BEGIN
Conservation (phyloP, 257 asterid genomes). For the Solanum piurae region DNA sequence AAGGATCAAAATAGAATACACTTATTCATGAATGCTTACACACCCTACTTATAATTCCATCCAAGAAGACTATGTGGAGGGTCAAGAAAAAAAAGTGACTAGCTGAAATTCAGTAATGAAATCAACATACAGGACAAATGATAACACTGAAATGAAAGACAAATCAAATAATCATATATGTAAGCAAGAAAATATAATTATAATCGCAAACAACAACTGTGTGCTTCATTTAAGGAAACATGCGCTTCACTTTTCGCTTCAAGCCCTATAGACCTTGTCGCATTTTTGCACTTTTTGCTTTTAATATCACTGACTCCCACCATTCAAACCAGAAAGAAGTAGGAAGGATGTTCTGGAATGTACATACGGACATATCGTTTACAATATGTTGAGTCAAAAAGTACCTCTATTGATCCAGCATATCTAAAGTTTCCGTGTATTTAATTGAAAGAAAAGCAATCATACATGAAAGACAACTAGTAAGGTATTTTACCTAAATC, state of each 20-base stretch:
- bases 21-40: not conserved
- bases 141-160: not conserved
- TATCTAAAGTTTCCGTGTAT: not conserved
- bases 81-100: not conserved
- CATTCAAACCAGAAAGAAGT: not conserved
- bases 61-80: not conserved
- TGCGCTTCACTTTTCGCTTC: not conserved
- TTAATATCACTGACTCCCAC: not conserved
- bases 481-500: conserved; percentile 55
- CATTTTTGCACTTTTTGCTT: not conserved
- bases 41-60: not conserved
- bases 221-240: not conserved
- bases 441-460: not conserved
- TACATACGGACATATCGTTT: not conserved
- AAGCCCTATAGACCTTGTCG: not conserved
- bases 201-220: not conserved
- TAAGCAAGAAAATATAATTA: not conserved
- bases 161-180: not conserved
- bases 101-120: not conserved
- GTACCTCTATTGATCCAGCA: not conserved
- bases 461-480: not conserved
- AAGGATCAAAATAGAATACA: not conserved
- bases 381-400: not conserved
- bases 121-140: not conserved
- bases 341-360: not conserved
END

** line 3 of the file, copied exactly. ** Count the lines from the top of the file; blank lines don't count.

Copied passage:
- bases 141-160: not conserved